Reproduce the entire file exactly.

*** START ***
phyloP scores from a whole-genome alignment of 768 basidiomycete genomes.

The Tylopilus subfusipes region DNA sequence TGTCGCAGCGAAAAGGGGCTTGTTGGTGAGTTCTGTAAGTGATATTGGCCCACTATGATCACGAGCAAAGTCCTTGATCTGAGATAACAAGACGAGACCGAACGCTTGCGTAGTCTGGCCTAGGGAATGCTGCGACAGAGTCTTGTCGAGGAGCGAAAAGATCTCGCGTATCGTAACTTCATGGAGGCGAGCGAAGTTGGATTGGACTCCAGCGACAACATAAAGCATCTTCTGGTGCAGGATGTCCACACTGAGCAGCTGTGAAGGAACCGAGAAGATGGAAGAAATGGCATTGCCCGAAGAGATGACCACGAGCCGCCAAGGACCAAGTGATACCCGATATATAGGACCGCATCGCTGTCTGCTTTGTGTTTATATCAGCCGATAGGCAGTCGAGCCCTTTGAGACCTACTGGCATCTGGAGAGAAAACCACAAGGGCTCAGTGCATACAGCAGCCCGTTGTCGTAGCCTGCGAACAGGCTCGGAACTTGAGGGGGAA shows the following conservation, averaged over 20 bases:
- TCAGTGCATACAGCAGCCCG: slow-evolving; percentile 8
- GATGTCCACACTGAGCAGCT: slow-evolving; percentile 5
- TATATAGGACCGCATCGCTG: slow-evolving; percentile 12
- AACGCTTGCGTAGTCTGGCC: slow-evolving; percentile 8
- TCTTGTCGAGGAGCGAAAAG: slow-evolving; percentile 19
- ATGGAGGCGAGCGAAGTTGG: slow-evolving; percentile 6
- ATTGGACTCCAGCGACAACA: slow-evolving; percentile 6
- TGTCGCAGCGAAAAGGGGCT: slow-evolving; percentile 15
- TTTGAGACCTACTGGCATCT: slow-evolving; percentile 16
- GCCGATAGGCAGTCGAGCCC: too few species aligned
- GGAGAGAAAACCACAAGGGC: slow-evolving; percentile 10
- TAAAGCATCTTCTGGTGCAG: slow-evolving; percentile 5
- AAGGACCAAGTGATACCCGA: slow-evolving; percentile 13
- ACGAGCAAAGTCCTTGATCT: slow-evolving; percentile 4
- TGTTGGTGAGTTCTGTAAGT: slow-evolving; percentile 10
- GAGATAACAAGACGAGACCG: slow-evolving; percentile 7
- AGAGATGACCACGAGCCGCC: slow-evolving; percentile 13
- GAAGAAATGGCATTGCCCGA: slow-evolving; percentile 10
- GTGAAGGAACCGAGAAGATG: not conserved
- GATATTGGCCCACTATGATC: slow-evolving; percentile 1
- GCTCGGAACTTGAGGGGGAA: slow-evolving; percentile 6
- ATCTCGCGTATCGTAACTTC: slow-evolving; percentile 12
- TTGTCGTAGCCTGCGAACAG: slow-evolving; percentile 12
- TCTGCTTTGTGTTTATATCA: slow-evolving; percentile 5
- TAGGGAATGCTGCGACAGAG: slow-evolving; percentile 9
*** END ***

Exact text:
phyloP scores from a whole-genome alignment of 768 basidiomycete genomes.

The Tylopilus subfusipes region DNA sequence TGTCGCAGCGAAAAGGGGCTTGTTGGTGAGTTCTGTAAGTGATATTGGCCCACTATGATCACGAGCAAAGTCCTTGATCTGAGATAACAAGACGAGACCGAACGCTTGCGTAGTCTGGCCTAGGGAATGCTGCGACAGAGTCTTGTCGAGGAGCGAAAAGATCTCGCGTATCGTAACTTCATGGAGGCGAGCGAAGTTGGATTGGACTCCAGCGACAACATAAAGCATCTTCTGGTGCAGGATGTCCACACTGAGCAGCTGTGAAGGAACCGAGAAGATGGAAGAAATGGCATTGCCCGAAGAGATGACCACGAGCCGCCAAGGACCAAGTGATACCCGATATATAGGACCGCATCGCTGTCTGCTTTGTGTTTATATCAGCCGATAGGCAGTCGAGCCCTTTGAGACCTACTGGCATCTGGAGAGAAAACCACAAGGGCTCAGTGCATACAGCAGCCCGTTGTCGTAGCCTGCGAACAGGCTCGGAACTTGAGGGGGAA shows the following conservation, averaged over 20 bases:
- TCAGTGCATACAGCAGCCCG: slow-evolving; percentile 8
- GATGTCCACACTGAGCAGCT: slow-evolving; percentile 5
- TATATAGGACCGCATCGCTG: slow-evolving; percentile 12
- AACGCTTGCGTAGTCTGGCC: slow-evolving; percentile 8
- TCTTGTCGAGGAGCGAAAAG: slow-evolving; percentile 19
- ATGGAGGCGAGCGAAGTTGG: slow-evolving; percentile 6
- ATTGGACTCCAGCGACAACA: slow-evolving; percentile 6
- TGTCGCAGCGAAAAGGGGCT: slow-evolving; percentile 15
- TTTGAGACCTACTGGCATCT: slow-evolving; percentile 16
- GCCGATAGGCAGTCGAGCCC: too few species aligned
- GGAGAGAAAACCACAAGGGC: slow-evolving; percentile 10
- TAAAGCATCTTCTGGTGCAG: slow-evolving; percentile 5
- AAGGACCAAGTGATACCCGA: slow-evolving; percentile 13
- ACGAGCAAAGTCCTTGATCT: slow-evolving; percentile 4
- TGTTGGTGAGTTCTGTAAGT: slow-evolving; percentile 10
- GAGATAACAAGACGAGACCG: slow-evolving; percentile 7
- AGAGATGACCACGAGCCGCC: slow-evolving; percentile 13
- GAAGAAATGGCATTGCCCGA: slow-evolving; percentile 10
- GTGAAGGAACCGAGAAGATG: not conserved
- GATATTGGCCCACTATGATC: slow-evolving; percentile 1
- GCTCGGAACTTGAGGGGGAA: slow-evolving; percentile 6
- ATCTCGCGTATCGTAACTTC: slow-evolving; percentile 12
- TTGTCGTAGCCTGCGAACAG: slow-evolving; percentile 12
- TCTGCTTTGTGTTTATATCA: slow-evolving; percentile 5
- TAGGGAATGCTGCGACAGAG: slow-evolving; percentile 9